Hi,

I'm working on an inverse rendering project and we're using Radiance to
generate synthetic data for validation. Given a scene with diffuse
surfaces, we're using the radiosity formulation as the core of our inverse
process, namely that at any given scene point:

radiosity at point = (reflectance at point) x
sum_over_scene_points(radiosity at scene point x form factor between points)

The sum is calculated using a hemicube method (with suitably high
resolution) and the radiosities are obtained from reprojecting the .hdr
outputs of Radiance onto the scene geometry.

My problem is that even in simple box scenes this equation doesn't hold.
Most of the time, the reflectance estimated from this equation is too low.
I've used enough ambient bounces that the Radiance output has converged,
but I'm wondering if there are other Radiance rendering options that might
be causing these problems.

Edward

Edward,

When I create ground truth renderings I pay close attention to the
following parameters:
-aa 0
-ad very high (like 10,000 - 50,000)

Also, if you're using large area illumination sources, use the glow
material instead of light material. If you're use light material for small
area sources pay attention to the direct sampling parameters (-d?).

Andy

···

On Wed, Sep 24, 2014 at 3:04 PM, Edward Zhang <[email protected]> wrote:

Hi,

I'm working on an inverse rendering project and we're using Radiance to
generate synthetic data for validation. Given a scene with diffuse
surfaces, we're using the radiosity formulation as the core of our inverse
process, namely that at any given scene point:

radiosity at point = (reflectance at point) x
sum_over_scene_points(radiosity at scene point x form factor between points)

The sum is calculated using a hemicube method (with suitably high
resolution) and the radiosities are obtained from reprojecting the .hdr
outputs of Radiance onto the scene geometry.

My problem is that even in simple box scenes this equation doesn't hold.
Most of the time, the reflectance estimated from this equation is too low.
I've used enough ambient bounces that the Radiance output has converged,
but I'm wondering if there are other Radiance rendering options that might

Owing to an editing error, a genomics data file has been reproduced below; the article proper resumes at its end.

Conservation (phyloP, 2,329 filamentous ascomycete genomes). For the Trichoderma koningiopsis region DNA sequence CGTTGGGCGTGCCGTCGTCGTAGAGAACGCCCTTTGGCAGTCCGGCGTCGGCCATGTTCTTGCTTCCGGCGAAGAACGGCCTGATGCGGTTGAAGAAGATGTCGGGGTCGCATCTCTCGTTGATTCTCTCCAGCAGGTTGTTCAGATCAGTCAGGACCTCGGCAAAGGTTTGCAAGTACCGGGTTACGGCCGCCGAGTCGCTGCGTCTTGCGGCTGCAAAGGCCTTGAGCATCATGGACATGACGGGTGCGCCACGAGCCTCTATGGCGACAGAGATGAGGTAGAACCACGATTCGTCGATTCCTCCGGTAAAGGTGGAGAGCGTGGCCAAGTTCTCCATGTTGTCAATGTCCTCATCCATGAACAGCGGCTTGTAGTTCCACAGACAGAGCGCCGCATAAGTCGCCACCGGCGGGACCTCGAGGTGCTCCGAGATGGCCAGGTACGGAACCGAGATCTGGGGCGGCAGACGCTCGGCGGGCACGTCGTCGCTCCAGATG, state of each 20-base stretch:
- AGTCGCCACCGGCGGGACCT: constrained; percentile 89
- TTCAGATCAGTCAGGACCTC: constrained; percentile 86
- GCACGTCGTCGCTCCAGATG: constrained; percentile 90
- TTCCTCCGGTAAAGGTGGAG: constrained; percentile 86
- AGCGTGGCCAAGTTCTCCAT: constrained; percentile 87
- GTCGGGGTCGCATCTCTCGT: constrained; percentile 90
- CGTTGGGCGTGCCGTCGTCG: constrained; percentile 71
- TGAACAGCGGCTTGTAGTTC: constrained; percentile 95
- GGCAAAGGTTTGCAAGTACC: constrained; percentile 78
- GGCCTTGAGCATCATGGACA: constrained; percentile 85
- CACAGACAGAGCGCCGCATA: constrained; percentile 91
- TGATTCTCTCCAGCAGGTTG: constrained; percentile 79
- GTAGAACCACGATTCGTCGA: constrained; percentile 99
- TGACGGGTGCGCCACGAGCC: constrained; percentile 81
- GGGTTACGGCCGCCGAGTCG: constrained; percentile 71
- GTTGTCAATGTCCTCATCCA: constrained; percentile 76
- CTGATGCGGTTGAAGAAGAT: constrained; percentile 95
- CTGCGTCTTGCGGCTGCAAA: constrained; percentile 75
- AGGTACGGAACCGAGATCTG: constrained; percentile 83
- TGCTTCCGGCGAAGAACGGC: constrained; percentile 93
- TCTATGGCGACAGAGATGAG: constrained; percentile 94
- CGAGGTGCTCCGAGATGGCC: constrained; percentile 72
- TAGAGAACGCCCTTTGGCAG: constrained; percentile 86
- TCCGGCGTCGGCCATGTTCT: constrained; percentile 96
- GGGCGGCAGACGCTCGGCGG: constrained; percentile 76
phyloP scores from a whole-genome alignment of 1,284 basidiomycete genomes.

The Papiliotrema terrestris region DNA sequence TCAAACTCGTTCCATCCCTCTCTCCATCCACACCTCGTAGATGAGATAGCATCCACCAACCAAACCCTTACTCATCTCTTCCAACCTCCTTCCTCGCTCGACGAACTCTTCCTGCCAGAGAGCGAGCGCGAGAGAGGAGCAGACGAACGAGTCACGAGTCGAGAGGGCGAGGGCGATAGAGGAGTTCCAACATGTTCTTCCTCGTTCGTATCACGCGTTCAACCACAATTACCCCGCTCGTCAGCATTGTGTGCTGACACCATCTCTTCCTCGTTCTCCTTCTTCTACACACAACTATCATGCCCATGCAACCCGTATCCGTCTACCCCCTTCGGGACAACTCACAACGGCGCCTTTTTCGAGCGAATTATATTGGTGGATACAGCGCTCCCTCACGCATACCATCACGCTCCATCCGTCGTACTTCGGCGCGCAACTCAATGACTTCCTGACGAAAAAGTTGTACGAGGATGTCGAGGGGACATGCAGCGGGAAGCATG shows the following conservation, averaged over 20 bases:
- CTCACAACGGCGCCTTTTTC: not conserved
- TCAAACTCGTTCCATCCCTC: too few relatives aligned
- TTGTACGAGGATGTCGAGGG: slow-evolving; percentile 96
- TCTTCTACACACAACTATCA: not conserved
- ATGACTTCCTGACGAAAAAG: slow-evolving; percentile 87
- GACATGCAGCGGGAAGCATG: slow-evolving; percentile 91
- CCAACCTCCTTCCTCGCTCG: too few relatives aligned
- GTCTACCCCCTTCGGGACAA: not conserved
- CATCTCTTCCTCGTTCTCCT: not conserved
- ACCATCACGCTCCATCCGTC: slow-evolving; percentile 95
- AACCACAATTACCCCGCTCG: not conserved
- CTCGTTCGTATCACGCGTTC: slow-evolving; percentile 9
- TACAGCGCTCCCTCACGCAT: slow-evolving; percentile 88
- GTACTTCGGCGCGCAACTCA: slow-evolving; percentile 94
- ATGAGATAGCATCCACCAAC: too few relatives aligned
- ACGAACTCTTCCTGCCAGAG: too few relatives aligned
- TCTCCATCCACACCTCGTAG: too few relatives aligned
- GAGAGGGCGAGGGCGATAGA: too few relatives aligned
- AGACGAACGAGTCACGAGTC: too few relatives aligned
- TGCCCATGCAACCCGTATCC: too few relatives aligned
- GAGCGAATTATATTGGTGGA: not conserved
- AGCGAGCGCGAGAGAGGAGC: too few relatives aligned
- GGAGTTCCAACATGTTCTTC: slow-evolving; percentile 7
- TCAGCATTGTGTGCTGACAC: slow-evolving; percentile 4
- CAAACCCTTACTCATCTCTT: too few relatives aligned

be causing these problems.

Edward

_______________________________________________
[email protected]

Suggest using -dt 0 if you are computing many ambient bounces.

-Greg

···

From: Andrew McNeil <[email protected]>
Date: September 25, 2014 10:25:21 AM PDT

Edward,

When I create ground truth renderings I pay close attention to the following parameters:
-aa 0
-ad very high (like 10,000 - 50,000)

Also, if you're using large area illumination sources, use the glow material instead of light material. If you're use light material for small area sources pay attention to the direct sampling parameters (-d?).

Andy

On Wed, Sep 24, 2014 at 3:04 PM, Edward Zhang <[email protected]> wrote:
Hi,

I'm working on an inverse rendering project and we're using Radiance to generate synthetic data for validation. Given a scene with diffuse surfaces, we're using the radiosity formulation as the core of our inverse process, namely that at any given scene point:

radiosity at point = (reflectance at point) x sum_over_scene_points(radiosity at scene point x form factor between points)

The sum is calculated using a hemicube method (with suitably high resolution) and the radiosities are obtained from reprojecting the .hdr outputs of Radiance onto the scene geometry.

My problem is that even in simple box scenes this equation doesn't hold. Most of the time, the reflectance estimated from this equation is too low. I've used enough ambient bounces that the Radiance output has converged, but I'm wondering if there are other Radiance rendering options that might be causing these problems.